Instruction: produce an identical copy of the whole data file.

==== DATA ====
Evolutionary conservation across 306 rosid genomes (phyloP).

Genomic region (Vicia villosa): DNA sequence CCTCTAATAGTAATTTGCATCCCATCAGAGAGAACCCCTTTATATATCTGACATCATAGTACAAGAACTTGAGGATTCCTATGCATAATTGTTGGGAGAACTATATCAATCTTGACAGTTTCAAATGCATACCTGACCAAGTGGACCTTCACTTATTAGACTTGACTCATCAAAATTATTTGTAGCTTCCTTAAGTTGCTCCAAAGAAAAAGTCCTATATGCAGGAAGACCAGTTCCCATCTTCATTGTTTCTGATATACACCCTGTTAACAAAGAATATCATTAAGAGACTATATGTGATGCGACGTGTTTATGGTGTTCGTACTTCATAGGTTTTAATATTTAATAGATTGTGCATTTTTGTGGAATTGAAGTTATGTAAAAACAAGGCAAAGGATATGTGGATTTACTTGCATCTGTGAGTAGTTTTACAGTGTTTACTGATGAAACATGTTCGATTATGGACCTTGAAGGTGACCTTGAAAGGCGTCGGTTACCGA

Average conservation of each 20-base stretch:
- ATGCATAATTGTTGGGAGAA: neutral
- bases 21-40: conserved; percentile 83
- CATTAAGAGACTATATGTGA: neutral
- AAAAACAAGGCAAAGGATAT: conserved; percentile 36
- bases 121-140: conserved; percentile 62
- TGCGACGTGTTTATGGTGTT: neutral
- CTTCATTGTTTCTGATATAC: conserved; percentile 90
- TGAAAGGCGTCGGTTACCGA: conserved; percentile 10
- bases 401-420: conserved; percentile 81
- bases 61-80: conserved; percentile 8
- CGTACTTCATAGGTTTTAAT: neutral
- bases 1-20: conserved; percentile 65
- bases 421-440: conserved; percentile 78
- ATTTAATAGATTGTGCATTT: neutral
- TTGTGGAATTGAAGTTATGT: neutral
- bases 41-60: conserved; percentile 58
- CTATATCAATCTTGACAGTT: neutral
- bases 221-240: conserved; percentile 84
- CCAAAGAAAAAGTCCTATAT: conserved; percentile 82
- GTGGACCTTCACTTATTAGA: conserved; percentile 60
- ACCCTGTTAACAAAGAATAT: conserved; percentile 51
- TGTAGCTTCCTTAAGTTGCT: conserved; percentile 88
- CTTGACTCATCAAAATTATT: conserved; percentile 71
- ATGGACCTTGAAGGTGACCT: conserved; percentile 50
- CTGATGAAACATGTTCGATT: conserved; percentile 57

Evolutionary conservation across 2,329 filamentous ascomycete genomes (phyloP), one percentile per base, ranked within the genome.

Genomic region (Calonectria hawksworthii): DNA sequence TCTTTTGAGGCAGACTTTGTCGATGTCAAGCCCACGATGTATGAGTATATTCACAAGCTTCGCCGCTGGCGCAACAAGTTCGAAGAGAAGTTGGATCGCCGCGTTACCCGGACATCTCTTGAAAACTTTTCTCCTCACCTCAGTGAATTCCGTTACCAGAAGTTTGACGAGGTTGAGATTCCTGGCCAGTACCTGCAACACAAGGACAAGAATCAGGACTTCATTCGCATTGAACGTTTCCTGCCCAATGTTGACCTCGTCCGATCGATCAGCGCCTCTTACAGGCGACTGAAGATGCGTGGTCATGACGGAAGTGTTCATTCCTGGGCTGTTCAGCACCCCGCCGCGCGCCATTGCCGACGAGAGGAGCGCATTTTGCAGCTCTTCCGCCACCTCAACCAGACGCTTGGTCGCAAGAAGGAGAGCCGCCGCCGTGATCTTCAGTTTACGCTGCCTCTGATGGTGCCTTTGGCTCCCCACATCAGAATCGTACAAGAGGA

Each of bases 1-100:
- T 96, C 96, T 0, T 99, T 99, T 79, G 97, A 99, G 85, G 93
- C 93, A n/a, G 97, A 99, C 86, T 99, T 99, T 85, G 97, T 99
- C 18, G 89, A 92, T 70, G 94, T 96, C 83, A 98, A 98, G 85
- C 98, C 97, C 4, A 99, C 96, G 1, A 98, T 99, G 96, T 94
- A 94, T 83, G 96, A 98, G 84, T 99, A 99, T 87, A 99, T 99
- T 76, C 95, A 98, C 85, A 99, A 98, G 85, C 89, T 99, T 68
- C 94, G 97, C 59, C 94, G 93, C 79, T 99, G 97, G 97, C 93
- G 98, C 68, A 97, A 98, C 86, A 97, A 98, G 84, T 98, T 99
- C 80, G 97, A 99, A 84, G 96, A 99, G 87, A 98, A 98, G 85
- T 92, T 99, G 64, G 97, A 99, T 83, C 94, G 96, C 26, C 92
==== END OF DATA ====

Evolutionary conservation across 306 rosid genomes (phyloP).

Genomic region (Vicia villosa): DNA sequence CCTCTAATAGTAATTTGCATCCCATCAGAGAGAACCCCTTTATATATCTGACATCATAGTACAAGAACTTGAGGATTCCTATGCATAATTGTTGGGAGAACTATATCAATCTTGACAGTTTCAAATGCATACCTGACCAAGTGGACCTTCACTTATTAGACTTGACTCATCAAAATTATTTGTAGCTTCCTTAAGTTGCTCCAAAGAAAAAGTCCTATATGCAGGAAGACCAGTTCCCATCTTCATTGTTTCTGATATACACCCTGTTAACAAAGAATATCATTAAGAGACTATATGTGATGCGACGTGTTTATGGTGTTCGTACTTCATAGGTTTTAATATTTAATAGATTGTGCATTTTTGTGGAATTGAAGTTATGTAAAAACAAGGCAAAGGATATGTGGATTTACTTGCATCTGTGAGTAGTTTTACAGTGTTTACTGATGAAACATGTTCGATTATGGACCTTGAAGGTGACCTTGAAAGGCGTCGGTTACCGA

Average conservation of each 20-base stretch:
- ATGCATAATTGTTGGGAGAA: neutral
- bases 21-40: conserved; percentile 83
- CATTAAGAGACTATATGTGA: neutral
- AAAAACAAGGCAAAGGATAT: conserved; percentile 36
- bases 121-140: conserved; percentile 62
- TGCGACGTGTTTATGGTGTT: neutral
- CTTCATTGTTTCTGATATAC: conserved; percentile 90
- TGAAAGGCGTCGGTTACCGA: conserved; percentile 10
- bases 401-420: conserved; percentile 81
- bases 61-80: conserved; percentile 8
- CGTACTTCATAGGTTTTAAT: neutral
- bases 1-20: conserved; percentile 65
- bases 421-440: conserved; percentile 78
- ATTTAATAGATTGTGCATTT: neutral
- TTGTGGAATTGAAGTTATGT: neutral
- bases 41-60: conserved; percentile 58
- CTATATCAATCTTGACAGTT: neutral
- bases 221-240: conserved; percentile 84
- CCAAAGAAAAAGTCCTATAT: conserved; percentile 82
- GTGGACCTTCACTTATTAGA: conserved; percentile 60
- ACCCTGTTAACAAAGAATAT: conserved; percentile 51
- TGTAGCTTCCTTAAGTTGCT: conserved; percentile 88
- CTTGACTCATCAAAATTATT: conserved; percentile 71
- ATGGACCTTGAAGGTGACCT: conserved; percentile 50
- CTGATGAAACATGTTCGATT: conserved; percentile 57

Evolutionary conservation across 2,329 filamentous ascomycete genomes (phyloP), one percentile per base, ranked within the genome.

Genomic region (Calonectria hawksworthii): DNA sequence TCTTTTGAGGCAGACTTTGTCGATGTCAAGCCCACGATGTATGAGTATATTCACAAGCTTCGCCGCTGGCGCAACAAGTTCGAAGAGAAGTTGGATCGCCGCGTTACCCGGACATCTCTTGAAAACTTTTCTCCTCACCTCAGTGAATTCCGTTACCAGAAGTTTGACGAGGTTGAGATTCCTGGCCAGTACCTGCAACACAAGGACAAGAATCAGGACTTCATTCGCATTGAACGTTTCCTGCCCAATGTTGACCTCGTCCGATCGATCAGCGCCTCTTACAGGCGACTGAAGATGCGTGGTCATGACGGAAGTGTTCATTCCTGGGCTGTTCAGCACCCCGCCGCGCGCCATTGCCGACGAGAGGAGCGCATTTTGCAGCTCTTCCGCCACCTCAACCAGACGCTTGGTCGCAAGAAGGAGAGCCGCCGCCGTGATCTTCAGTTTACGCTGCCTCTGATGGTGCCTTTGGCTCCCCACATCAGAATCGTACAAGAGGA

Each of bases 1-100:
- T 96, C 96, T 0, T 99, T 99, T 79, G 97, A 99, G 85, G 93
- C 93, A n/a, G 97, A 99, C 86, T 99, T 99, T 85, G 97, T 99
- C 18, G 89, A 92, T 70, G 94, T 96, C 83, A 98, A 98, G 85
- C 98, C 97, C 4, A 99, C 96, G 1, A 98, T 99, G 96, T 94
- A 94, T 83, G 96, A 98, G 84, T 99, A 99, T 87, A 99, T 99
- T 76, C 95, A 98, C 85, A 99, A 98, G 85, C 89, T 99, T 68
- C 94, G 97, C 59, C 94, G 93, C 79, T 99, G 97, G 97, C 93
- G 98, C 68, A 97, A 98, C 86, A 97, A 98, G 84, T 98, T 99
- C 80, G 97, A 99, A 84, G 96, A 99, G 87, A 98, A 98, G 85
- T 92, T 99, G 64, G 97, A 99, T 83, C 94, G 96, C 26, C 92